Views
5 years ago

BIOENERGY FOR EUROPE: WHICH ONES FIT BEST?

BIOENERGY FOR EUROPE: WHICH ONES FIT BEST?

132 7 Annex Technical

132 7 Annex Technical applications II: transport – Germany Use of fossil fuels Greenhouse effect Acidification Eutrophication Summer smog Nitrous oxide** Human toxicity** Advantages for biofuel * How to interpret the diagram Advantages for fossil fuel RME ETBE -4000 -2000 0 2000 4000 6000 8000 10000 German inhabitant equivalents* per 100 million km The figure shows the results of complete life cycle comparisons where RME, SME and ETBE respectively are used in passenger cars instead of their respective fossil counterparts. The results are given for a distance of 100 million km being covered by passenger cars using the biofuel instead of fossil fuel. This is equivalent to the average annual mileage of 7,000 Germans. In this case for example the amount of greenhouse gas emissions that is being saved by substituting MTBE by ETBE is equal to the amount which about 700 German citizens would on average generate in one year. (This is what is meant by “German inhabitant equivalents”.) Remarks and conclusions Comparing the three investigated bioenergy carriers (in turn compared to their fossil counterparts) against each other, the following result emerges: • Use of fossil fuels: the biofuels show quite similar advantages (better: RME). • Greenhouse effect: the biofuels show quite similar advantages (better: ETBE). • Acidification: the biofuels show disadvantages of very different magnitude with ETBE having the lower and RME the higher impacts. • Eutrophication: ETBE and RME have similar disadvantages. • Summer smog: the results are non-significant. The data for ozone depletion and human toxicity tend to have a high uncertainty. Therefore these categories should not be included in the final assessment. (**See Chapter 4.1.2 and for details on all impact categories 3.3 and 3.4.) The differences between the results of RME and ETBE respectively are very small, but due to its much larger disadvantage regarding acidification, RME shows the less favourable results overall. A further assessment in favour of or against one of the biofuels cannot be carried out on a scientific basis, because for this purpose subjective value judgements regarding the individual environmental categories are required which differ from person to person.

7.1 Country specific life cycle comparisons 133 Ecological aspects I: land use efficiency – Germany Use of fossil fuels Greenhouse effect Acidification Eutrophication Summer smog Nitrous oxide** Human toxicity** * How to interpret the diagram Advantages for biofuel Advantages for fossil fuel Triticale Willow Miscanthus RME ETBE -6000 -4000 -2000 0 2000 4000 6000 8000 10000 German inhabitant equivalents* per 1,000 ha The figure shows the results of complete life cycle comparisons where willow, Miscanthus, ETBE, RME and triticale respectively are used for energy production instead of their respective fossil counterparts. The results are given for an area of 1,000 ha being cultivated with the respective crop. In this case for example the amount of greenhouse gas emissions that is being saved when 1,000 ha of Miscanthus are cultivated and used to substitute light oil is equal to the amount which about 1,500 German citizens would on average generate in one year. (This is what is meant by “German inhabitant equivalents”.) Remarks and conclusions Comparing the six investigated bioenergy carriers (in turn compared to their fossil counterparts) against each other, the following result emerges: • Use of fossil fuels and greenhouse effect: all biofuels are advantageous. triticale reveals by far the highest benefits. RME shows the smallest advantages. • Acidification: Nearly all biofuels show disadvantages, ETBE the greatest, willow the smallest. The result for triticale is non-significant. • Eutrophication: all biofuels show disadvantages, triticale the greatest, willow the smallest. • Summer smog: triticale and willow show advantages, Miscanthus show a disadvantage. The results for RME and ETBE are non-significant. The data for ozone depletion and human toxicity tend to have a high uncertainty. Therefore these categories should not be included in the final assessment. (**See Chapter 4.1.2 and for details on all impact categories 3.3 and 3.4.) In this case there appears to be no clear overall ranking of the biofuels, as they all have certain advantages and disadvantages. A further assessment in favour of or against one of the biofuels cannot be carried out on a scientific basis, because for this purpose subjective value judgements regarding the individual environmental categories are required which differ from person to person.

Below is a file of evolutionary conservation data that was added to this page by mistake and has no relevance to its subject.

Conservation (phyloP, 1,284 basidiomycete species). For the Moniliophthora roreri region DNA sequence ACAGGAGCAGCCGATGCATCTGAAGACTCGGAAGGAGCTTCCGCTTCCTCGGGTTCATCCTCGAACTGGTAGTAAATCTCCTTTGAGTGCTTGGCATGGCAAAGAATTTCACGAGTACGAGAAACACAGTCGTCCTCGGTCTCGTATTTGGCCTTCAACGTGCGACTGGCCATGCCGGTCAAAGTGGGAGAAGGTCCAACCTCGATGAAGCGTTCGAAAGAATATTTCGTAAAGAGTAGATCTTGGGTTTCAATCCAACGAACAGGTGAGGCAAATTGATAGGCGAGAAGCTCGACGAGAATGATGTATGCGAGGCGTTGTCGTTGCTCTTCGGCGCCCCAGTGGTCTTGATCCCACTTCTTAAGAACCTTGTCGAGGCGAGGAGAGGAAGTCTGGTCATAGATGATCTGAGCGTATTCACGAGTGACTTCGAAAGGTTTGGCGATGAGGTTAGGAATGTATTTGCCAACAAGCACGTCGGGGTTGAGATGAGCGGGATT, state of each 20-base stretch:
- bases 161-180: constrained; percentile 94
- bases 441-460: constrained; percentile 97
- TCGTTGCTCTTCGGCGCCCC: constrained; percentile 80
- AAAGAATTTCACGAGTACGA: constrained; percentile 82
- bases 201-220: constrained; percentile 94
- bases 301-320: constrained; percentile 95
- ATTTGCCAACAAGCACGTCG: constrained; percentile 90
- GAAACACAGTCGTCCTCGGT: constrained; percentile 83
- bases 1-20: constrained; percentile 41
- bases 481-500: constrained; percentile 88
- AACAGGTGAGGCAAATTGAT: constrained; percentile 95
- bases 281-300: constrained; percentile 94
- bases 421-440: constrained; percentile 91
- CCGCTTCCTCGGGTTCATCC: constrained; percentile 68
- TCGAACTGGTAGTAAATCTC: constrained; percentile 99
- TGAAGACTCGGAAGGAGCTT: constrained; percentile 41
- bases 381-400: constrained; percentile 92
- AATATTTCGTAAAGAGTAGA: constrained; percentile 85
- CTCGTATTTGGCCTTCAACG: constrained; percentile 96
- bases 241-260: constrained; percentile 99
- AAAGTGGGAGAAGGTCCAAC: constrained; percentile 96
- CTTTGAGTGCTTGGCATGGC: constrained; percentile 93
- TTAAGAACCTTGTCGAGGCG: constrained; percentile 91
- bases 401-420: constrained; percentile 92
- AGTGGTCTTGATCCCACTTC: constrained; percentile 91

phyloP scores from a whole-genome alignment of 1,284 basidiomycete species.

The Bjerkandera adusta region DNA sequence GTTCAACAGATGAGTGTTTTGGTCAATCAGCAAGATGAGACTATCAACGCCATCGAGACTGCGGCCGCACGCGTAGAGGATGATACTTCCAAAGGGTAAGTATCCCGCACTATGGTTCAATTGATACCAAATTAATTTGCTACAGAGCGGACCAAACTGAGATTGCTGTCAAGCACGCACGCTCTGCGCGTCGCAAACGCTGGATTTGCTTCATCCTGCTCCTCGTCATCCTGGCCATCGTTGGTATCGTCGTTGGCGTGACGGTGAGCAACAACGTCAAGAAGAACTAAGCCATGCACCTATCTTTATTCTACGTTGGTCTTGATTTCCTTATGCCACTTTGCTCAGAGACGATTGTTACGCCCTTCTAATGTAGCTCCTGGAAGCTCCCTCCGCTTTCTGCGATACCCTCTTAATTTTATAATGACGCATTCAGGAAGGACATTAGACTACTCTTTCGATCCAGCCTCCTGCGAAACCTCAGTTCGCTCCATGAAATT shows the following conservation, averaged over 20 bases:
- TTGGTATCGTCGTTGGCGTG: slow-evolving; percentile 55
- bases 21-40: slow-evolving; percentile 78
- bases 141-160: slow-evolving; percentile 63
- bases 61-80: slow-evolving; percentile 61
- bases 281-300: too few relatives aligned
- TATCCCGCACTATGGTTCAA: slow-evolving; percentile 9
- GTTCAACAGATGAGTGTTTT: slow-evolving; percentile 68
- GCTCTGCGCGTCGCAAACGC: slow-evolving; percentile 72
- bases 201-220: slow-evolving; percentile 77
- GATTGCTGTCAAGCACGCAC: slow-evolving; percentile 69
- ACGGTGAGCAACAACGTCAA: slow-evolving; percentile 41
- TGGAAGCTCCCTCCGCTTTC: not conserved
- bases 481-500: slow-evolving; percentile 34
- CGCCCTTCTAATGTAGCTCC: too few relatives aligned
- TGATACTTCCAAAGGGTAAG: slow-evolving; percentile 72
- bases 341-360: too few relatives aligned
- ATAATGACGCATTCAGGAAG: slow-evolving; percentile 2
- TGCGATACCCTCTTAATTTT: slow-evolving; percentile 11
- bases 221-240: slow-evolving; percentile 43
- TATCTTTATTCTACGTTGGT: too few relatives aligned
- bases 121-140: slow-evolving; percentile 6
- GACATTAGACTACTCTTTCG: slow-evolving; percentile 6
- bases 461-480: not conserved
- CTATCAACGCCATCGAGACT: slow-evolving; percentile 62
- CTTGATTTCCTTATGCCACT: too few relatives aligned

Bioenergy Update 10-02 - General*Bioenergy
Maximising the environmental benefits of Europe's bioenergy potential
Desktop Management Tools — Which One Is the Best?
Choose The One That Best Fits Your Lifestyle! - Java Fundraiser